Yoga Teachers and Pregnant Students

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Yoga Teachers and Pregnant Students

pregnant studentsBy Faye Martins

What should yoga teachers know about pregnant students? Pregnancy is a wonderful experience for women, but it comes with its fair share of discomfort and pain. Few things are as taxing on the female body as creating and supporting another life. Yoga practice is an effective way to strengthen and eliminate stress in the pregnant body, but there are some special considerations to keep in mind when teaching pregnant students.

Taking a prenatal yoga teacher training course would be wise, if you intend to teach pregnant students. I recently read a comment from a pregnant student, who didn’t take kindly to the safety precautions given by her certified prenatal Yoga instructor. In fact, she flat out implied that Yoga teachers are only worried about protecting their own liability. To set the record straight, a pregnant student who doesn’t care about the safety of her unborn child can leave my class anytime. As teachers, we’re seriously concerned with the safety of two lives (mother and child), when our students are pregnant. This is why I strongly recommend all pregnant students attend a specialized prenatal yoga class with a teacher specialist.

During the first trimester, students should not jump in or out of yoga poses, but most poses may be performed without any difficulty. The baby is protected by the pelvis, and the uterus itself is still very small. It may be difficult for pregnant women with a background in yoga practice to hold themselves back and exercise restraint, but that’s exactly what they must do. No challenging poses should be attempted during pregnancy. A special focus on hip openers starting now or during the second trimester will make labor and delivery easier, and as such are highly recommended.

Things become a little trickier during the second trimester. The female body begins to secrete a hormone called relaxin, which serves to prepare the body for the changing and stretching required accommodating the growing uterus in addition to labor and delivery itself. This hormone does exactly what its name implies, and makes the muscles and joints softer and more pliable. This is essential, but it also leaves pregnant women much more susceptible to injuries from overextending into poses. This is the main reason that most yoga instructors recommend a gentler practice for pregnant women. If a woman has been practicing yoga training for a while and wishes to continue to practice at an intermediate or advanced level she will need to be particularly mindful, making sure to never go too deeply into an asana.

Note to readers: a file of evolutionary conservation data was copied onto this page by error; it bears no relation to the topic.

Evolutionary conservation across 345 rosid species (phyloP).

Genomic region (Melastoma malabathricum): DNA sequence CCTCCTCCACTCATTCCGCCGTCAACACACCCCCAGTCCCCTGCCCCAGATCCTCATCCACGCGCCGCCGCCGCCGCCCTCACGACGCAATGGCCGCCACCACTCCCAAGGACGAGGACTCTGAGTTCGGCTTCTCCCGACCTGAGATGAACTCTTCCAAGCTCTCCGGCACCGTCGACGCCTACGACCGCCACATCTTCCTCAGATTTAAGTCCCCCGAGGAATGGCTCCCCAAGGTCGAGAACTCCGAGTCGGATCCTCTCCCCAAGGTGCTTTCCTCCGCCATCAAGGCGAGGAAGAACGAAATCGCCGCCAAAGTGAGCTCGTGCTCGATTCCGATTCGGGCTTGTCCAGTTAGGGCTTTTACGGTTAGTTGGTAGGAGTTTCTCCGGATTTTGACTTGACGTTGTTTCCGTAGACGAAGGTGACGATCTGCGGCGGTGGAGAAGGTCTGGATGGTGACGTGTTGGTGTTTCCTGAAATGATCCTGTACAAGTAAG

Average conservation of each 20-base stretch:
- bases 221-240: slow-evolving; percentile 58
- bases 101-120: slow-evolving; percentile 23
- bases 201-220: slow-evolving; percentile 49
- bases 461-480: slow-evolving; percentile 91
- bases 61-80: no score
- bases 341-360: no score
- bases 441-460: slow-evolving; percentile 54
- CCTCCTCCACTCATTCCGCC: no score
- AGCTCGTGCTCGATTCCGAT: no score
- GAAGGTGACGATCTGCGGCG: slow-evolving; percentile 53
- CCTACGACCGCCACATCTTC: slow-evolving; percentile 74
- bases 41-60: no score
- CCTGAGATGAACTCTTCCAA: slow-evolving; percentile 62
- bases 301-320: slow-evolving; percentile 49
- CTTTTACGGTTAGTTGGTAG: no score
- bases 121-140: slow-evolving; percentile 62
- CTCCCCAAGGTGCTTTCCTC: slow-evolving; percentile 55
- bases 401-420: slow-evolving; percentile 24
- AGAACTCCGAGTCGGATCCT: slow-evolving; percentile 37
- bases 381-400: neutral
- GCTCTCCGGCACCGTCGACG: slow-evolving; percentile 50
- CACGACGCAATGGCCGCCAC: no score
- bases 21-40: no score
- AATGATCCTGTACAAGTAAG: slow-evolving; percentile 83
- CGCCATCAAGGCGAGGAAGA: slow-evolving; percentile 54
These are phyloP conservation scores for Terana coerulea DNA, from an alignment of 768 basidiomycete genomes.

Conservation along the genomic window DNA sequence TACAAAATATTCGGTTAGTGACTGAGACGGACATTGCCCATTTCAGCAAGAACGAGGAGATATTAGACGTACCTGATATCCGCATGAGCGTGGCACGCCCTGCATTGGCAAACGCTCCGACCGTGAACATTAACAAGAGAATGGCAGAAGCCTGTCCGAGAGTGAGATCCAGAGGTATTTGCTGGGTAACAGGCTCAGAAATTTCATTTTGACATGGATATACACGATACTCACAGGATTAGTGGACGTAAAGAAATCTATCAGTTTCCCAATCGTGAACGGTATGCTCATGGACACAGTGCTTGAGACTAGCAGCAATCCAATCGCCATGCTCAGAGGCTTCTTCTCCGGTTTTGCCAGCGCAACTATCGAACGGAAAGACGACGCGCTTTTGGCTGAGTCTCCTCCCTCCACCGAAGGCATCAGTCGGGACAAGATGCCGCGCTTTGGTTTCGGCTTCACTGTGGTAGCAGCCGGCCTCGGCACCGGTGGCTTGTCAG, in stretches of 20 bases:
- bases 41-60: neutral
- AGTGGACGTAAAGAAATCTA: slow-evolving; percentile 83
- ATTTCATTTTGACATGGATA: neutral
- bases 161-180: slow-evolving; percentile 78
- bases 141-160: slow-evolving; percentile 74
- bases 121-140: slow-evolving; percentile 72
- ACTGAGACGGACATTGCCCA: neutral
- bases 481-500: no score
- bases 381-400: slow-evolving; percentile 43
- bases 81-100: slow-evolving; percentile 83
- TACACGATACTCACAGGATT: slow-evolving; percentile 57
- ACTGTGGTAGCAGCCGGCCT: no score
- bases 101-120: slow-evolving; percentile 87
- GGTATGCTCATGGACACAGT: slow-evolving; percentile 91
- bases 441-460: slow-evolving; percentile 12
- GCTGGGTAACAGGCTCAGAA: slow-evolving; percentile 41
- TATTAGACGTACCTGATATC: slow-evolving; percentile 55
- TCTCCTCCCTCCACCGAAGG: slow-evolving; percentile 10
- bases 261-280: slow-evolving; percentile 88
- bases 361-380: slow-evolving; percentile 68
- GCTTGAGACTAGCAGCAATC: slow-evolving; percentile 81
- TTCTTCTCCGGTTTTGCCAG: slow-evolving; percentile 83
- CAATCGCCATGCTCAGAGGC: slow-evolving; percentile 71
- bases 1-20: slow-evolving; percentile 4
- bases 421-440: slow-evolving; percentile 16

Starting in the second trimester and continuing through the third, women will need to make substitutions in order to protect the uterus. Many poses that require the practitioner to put weight on the belly may be modified, or a similar pose may be substituted all together. Abdominal strengtheners, twists, jumps and pranayama should be avoided. Any asanas that disrupt the center of gravity should be avoided as well, or performed using a wall or chair for added stability.

Additionally, pregnant women should avoid Corpse Pose and all other poses that bring the body into a supine position for prolonged periods of time due to the risk of aortocaval compression syndrome. Vigorous practices such as Hot Yoga and Ashtanga should be avoided as well during the duration of the pregnancy.

Practicing yogic exercises throughout pregnancy serves to make women more comfortable with their bodies during this time of change. Pregnant women are more challenging for teachers to work with, but they are also some of the most rewarding students a yoga teacher could ask for.

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Resources

Yoga in Pregnancy

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Hawrelak, Jason (Compiled by)1; Myers, Stephen (Compiled by)2

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Source: International Journal of Childbirth Education . Jul2013, Vol. 28 Issue 3, p99-102. 4p. 1 Color Photograph.

Author(s): Bribiescas, Saleena

Yoga & Pregnancy

Campbell, Mel. Alternative Medicine 9 (Mar/Apr 2013): 58-62.

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2 Comments

  1. parvezbdjsr November 16, 2016 at 11:44 am

    Thank you Faye Martins for writing this nice article.

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